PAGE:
Sunday, January 17, 2010

Losing the Waiting Game

Time is running out. For the people trapped under the rubble in Haiti and for the people trapped in airports waiting to go help people trapped in the rubble, the passage of time reduces the odds that either will win the waiting game.

Of course, the people in Haiti are playing the waiting game for much higher stakes. They are also playing under a different set of rules. Their rules make it much more difficult to win the game as they lay trapped in the voids created when the buildings fell. They did not write those restrictive rules, but due to where they were born, they are forced to play under them. The nature of the society where they live makes it nearly impossible for those in the airports to win their waiting game and come help them. The Haitians will pay with their lives.

The people trapped in the airports stand only to lose some sleep and perhaps some sanity. They are programmed to help people in need, using a special set of skills to penetrate piles of rubble and rescue the people trapped in the voids. When they lose their waiting game, they will be told to return to their home base and secure all of the equipment that they worked so hard to prepare for their unfulfilled mission. Frustration levels will be high, with feelings of a great effort wasted for nothing.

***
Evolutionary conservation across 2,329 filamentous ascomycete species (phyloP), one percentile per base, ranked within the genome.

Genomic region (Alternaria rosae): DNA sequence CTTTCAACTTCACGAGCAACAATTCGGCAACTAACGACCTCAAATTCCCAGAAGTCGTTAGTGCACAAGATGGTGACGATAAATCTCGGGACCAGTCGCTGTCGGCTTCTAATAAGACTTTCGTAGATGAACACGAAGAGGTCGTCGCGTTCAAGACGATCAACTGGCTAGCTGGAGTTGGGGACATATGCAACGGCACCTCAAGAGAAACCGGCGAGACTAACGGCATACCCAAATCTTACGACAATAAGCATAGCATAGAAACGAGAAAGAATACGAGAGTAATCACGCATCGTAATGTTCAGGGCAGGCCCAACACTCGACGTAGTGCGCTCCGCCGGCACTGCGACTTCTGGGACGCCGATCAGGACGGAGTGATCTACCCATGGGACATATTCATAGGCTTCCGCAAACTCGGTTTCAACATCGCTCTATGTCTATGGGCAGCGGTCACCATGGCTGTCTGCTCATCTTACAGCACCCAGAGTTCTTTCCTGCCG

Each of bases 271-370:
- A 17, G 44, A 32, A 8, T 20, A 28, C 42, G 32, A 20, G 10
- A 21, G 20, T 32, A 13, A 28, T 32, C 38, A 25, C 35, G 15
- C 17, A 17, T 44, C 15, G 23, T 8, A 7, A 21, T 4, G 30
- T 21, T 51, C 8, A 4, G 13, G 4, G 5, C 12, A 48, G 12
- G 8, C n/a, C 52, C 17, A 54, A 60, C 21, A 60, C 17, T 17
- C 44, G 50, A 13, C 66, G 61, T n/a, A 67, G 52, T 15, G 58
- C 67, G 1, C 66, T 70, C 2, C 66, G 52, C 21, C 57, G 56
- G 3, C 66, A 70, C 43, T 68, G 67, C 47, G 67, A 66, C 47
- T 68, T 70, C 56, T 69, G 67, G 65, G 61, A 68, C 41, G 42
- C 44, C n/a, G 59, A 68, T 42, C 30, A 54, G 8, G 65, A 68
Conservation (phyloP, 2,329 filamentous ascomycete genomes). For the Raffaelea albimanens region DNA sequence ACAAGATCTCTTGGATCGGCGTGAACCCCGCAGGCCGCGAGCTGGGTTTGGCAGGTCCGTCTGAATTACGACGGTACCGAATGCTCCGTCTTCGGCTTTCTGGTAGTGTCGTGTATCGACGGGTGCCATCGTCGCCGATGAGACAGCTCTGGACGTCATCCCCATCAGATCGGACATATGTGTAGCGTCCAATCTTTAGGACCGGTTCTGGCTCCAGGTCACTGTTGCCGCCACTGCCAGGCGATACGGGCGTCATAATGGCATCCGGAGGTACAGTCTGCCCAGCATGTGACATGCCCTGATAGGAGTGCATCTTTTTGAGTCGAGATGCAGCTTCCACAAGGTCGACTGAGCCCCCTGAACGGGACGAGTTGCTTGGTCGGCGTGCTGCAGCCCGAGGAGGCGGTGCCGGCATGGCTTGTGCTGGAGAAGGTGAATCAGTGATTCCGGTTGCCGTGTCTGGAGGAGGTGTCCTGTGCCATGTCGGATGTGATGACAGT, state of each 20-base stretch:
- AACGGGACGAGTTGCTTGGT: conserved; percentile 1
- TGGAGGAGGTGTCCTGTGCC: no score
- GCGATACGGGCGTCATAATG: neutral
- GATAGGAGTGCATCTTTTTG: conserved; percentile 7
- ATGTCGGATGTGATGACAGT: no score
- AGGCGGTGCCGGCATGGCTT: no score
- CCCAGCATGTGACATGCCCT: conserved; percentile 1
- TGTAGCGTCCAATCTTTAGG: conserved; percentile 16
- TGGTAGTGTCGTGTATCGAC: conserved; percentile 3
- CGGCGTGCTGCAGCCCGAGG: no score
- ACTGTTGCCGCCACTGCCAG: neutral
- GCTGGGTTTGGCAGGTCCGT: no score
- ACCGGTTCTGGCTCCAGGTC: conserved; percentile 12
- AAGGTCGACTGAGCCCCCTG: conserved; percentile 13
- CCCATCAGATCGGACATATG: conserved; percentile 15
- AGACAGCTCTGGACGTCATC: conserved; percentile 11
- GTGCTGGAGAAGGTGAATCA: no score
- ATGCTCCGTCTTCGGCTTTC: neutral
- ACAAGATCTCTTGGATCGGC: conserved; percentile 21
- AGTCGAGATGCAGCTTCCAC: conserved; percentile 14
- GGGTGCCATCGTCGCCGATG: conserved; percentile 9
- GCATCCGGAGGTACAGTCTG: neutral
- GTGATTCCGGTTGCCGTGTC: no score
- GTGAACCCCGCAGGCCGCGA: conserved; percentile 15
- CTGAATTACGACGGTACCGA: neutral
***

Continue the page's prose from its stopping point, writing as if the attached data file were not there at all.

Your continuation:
It is my hope that no one else in Haiti loses their waiting game. I know it is not to be. The string pullers know this to be true as well. They have evaluated the amount of time it is going to take to get more rescue resources into Haiti and how long people have been trapped. The numbers do not match. Several teams poised to go to Haiti will soon be told that the time issue has defeated them and they have lost the waiting game.

No one will tell the trapped Haitians, they will just have to figure it out.

Thanks for reading,


  1. Dear Captain Schmoe,
    The hard truth. It matters. And it's better that we know.

    It is hard for those who intervene to be powerless. Your insights have been very valuable to me in this disaster.

    Ann T.

  2. What a sad state, Capt. I feel for the helplessness of those awaiting their turn to "rescue". How they must feel knowing that they are just steps away and yet miles from helping anyone. Thanks for keeping me updated. your link to STATer911 and the video of the rescue was fabulous and had me crying in no time, that's what keeps those teams coming back time and time again!! Peaceful day, Capt.